A Solar-powered domestic overhead bio-digester plant to effectively manage waste and produce renewable energy at the Umar Bun Hatab (UBH) Islamic School in Madina, Accrawas yesterday inaugurated.
A bio-digester is a plant which uses micro-organisms to convert organic waste into renewable energy called biogas and other materials for cooking, lighting and as fertiliser.
Works on the 1.5 cubic metre bio-digester started in 2019 and lasted for 24 months.
Financed by the Global Challenges Research Fund through the United Kingdom (UK) Research and Innovation, it was jointly implemented by the Council for Scientific and Industrial Research’s Institute of Industrial Research (CSIR-IRR); the Lancaster University, UK; HATOF Foundation and other partners; University of Benin; Green Advocacy Ghana; Sewerage Systems Ghana Limited and the UBH Islamic School.
Speaking at the inauguration, Deputy Director, CSIR-IIR, Dr William Oduro said the project was in line with the vision of the CSIR-IIR, to develop technological solutions to meet life challenges.
According to him, the project was one of manybeing undertaken by the CSIR-IIR to address the issue of waste managementin the country.
“We have developed the anaerobic treatment systems that treat biodegradable waste and produce biogas as a result. We have also developed aerobic treatment of biodegradable waste from compost that can be used for soil conditions.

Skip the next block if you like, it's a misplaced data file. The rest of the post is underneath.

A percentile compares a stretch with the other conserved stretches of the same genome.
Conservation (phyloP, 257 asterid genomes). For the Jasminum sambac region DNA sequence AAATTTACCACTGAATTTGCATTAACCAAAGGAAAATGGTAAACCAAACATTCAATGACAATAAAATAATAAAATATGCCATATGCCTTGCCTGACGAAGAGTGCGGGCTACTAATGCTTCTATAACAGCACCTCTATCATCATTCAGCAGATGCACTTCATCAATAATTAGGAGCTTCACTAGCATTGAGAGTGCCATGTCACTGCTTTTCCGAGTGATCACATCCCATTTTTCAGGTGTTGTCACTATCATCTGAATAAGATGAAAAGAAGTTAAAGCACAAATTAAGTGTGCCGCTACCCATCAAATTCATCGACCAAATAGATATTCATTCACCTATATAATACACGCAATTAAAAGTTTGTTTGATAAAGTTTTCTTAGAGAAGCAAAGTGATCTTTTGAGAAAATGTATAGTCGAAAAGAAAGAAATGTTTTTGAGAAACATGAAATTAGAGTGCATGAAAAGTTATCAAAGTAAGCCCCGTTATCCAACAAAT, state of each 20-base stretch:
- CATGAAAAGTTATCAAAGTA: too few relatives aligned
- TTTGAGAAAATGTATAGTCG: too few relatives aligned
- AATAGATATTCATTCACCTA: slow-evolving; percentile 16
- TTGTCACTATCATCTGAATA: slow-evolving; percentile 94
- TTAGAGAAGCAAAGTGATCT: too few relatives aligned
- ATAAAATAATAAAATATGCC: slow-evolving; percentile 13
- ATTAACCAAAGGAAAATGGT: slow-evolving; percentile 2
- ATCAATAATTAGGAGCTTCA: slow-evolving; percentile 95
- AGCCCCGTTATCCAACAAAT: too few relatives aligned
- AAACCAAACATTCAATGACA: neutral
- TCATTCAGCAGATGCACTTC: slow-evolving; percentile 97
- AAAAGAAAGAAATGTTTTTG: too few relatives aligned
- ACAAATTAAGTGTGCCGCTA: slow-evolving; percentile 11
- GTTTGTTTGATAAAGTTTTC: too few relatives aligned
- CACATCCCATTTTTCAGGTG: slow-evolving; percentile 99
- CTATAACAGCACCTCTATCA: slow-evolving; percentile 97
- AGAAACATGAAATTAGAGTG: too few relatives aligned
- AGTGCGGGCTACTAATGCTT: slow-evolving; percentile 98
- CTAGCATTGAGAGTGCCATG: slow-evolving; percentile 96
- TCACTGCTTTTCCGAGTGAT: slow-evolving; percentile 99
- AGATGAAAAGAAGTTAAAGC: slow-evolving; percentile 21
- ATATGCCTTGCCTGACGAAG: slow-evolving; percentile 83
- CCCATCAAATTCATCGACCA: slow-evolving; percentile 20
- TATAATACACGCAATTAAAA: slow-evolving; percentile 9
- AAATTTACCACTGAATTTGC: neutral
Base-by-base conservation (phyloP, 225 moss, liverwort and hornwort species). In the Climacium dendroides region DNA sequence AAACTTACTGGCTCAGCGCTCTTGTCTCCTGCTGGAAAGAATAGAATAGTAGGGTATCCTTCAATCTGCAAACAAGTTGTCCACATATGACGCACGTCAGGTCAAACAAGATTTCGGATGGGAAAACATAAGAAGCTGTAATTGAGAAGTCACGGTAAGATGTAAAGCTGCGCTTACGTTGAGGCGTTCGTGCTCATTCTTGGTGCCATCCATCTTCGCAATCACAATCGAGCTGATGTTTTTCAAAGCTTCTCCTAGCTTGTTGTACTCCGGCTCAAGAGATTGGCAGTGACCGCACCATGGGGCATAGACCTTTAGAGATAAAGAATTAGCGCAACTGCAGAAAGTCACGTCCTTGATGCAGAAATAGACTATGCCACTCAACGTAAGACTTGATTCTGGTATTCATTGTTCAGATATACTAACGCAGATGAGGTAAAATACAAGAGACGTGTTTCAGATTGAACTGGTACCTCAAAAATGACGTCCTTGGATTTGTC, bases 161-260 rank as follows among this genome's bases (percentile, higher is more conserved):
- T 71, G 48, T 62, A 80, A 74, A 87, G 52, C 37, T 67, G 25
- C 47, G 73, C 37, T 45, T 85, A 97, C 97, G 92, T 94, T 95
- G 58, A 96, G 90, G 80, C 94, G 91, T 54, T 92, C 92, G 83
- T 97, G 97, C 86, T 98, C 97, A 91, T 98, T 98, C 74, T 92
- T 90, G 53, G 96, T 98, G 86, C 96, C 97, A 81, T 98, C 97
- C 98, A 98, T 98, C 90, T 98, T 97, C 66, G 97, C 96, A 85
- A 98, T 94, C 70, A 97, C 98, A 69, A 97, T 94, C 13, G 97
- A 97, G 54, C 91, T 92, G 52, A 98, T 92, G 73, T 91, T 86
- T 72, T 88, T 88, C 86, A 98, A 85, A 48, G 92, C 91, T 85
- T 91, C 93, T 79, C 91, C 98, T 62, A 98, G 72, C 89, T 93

We also produce incinerator solutions that are able to treat very hazardous and non bio-degradableorganic waste,” he added.
He called on the citizenry to embrace technological and innovative projects to address the worsening waste management conditions in the country.
DrOdurosaid that the project highlighted the new paradigm of research where “the community is actively involved in the designing and implementation of the project.”
In a speech read on his behalf, Director General of CSIR,Prof. Victor Agyemangadded that “we wish this project should not go unnoticed and under the radar as mostscientific outputs do.”
He called on the government to replicate the project in other parts of the country whilst charging the media to throw more light on such projects.
Prof.Agyemang said in line with the government’s One District One Factory initiative, the Council would suggest tothe government to pursue“a one school one bio-digester plant policy.”
He asked the government to supportthe CSIR-IIR with the needed policy to establish more bio-digester plants to create jobs.
BY JESSEL LARTEY THERSON-COFIE